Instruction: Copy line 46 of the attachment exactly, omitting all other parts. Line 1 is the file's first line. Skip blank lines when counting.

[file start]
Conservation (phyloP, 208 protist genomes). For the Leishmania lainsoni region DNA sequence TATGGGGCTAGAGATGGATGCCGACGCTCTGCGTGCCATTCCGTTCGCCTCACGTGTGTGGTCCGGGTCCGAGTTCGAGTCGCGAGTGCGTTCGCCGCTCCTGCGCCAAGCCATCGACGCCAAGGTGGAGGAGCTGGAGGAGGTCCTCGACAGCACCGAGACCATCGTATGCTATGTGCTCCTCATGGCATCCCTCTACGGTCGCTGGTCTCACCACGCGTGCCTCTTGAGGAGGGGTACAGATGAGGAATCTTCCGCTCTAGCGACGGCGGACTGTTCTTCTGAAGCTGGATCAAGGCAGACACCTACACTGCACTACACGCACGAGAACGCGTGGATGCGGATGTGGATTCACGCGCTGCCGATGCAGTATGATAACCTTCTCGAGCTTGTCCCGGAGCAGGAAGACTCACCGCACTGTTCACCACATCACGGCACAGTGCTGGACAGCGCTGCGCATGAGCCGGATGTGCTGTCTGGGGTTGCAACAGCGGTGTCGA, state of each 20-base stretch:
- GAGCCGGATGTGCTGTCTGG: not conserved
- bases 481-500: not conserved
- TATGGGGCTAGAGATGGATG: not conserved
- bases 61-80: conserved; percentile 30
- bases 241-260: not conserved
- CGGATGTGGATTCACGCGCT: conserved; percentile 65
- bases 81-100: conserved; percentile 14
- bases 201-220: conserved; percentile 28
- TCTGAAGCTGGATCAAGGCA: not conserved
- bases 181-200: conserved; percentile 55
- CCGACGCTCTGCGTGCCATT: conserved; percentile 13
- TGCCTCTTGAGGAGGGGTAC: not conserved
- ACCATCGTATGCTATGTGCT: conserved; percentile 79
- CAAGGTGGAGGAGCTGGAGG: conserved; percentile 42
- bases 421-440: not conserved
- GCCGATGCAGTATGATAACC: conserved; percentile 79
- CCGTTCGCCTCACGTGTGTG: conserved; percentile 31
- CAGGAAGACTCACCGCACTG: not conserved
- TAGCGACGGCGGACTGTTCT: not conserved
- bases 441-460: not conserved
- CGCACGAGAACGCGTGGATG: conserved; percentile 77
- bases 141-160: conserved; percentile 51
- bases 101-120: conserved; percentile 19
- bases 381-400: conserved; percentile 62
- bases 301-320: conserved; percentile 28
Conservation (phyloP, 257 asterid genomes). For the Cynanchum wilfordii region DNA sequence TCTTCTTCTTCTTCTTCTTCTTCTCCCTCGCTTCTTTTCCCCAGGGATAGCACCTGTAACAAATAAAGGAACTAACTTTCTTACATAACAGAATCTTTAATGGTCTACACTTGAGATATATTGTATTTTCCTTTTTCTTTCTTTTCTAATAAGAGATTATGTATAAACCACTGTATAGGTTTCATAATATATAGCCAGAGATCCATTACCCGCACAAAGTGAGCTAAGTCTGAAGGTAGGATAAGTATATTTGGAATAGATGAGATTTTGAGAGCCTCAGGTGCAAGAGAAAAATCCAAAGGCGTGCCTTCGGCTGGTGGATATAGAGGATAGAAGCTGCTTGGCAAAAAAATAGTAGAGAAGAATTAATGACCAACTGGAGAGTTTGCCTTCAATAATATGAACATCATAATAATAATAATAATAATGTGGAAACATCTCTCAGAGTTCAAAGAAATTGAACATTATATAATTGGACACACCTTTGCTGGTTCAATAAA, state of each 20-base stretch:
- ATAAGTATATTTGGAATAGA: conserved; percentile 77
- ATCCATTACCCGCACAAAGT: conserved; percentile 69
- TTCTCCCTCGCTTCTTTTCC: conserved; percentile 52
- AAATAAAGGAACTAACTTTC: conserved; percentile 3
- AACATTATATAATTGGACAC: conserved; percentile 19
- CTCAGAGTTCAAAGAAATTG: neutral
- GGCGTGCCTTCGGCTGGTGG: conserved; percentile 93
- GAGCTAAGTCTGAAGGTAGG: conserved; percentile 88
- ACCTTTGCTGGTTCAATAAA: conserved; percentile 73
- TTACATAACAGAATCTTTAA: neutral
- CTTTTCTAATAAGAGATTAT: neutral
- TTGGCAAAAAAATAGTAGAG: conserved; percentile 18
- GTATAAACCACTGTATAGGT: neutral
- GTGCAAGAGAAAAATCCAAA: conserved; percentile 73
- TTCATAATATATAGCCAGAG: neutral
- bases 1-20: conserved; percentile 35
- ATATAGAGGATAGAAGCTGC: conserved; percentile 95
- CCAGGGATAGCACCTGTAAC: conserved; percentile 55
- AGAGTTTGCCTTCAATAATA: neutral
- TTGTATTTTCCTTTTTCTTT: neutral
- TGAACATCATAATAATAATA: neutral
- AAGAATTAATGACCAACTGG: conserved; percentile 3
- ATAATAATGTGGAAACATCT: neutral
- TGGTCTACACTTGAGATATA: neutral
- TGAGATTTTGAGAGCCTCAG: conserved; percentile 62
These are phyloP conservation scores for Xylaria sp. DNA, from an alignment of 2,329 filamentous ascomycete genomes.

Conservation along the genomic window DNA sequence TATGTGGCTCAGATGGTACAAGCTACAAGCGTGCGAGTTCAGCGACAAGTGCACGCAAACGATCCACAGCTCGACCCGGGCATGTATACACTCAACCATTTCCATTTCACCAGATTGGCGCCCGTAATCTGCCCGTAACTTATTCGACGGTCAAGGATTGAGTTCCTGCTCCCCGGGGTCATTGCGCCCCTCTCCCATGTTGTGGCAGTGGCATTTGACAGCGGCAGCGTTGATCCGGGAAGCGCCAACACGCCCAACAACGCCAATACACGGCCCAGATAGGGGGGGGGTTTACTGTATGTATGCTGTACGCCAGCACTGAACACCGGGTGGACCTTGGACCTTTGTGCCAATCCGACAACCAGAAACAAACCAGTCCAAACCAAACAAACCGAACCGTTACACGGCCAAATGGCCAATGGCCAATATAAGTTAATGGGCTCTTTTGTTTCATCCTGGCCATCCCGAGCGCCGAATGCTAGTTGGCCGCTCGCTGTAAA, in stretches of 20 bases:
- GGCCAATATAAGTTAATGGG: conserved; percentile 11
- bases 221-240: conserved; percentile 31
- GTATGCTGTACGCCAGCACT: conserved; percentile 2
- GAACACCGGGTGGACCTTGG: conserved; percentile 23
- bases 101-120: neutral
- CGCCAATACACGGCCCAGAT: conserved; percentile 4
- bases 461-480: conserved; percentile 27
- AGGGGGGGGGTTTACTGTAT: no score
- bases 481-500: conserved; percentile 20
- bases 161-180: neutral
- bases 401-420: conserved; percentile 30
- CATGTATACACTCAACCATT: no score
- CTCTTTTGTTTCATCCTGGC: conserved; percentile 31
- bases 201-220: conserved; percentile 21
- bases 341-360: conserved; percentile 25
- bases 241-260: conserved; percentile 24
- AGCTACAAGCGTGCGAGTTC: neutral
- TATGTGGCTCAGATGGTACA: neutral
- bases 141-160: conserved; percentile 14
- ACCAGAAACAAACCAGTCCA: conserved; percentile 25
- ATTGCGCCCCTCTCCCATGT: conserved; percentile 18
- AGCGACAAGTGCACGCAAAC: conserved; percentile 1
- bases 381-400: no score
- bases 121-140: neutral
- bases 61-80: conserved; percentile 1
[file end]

- AGAGTTTGCCTTCAATAATA: neutral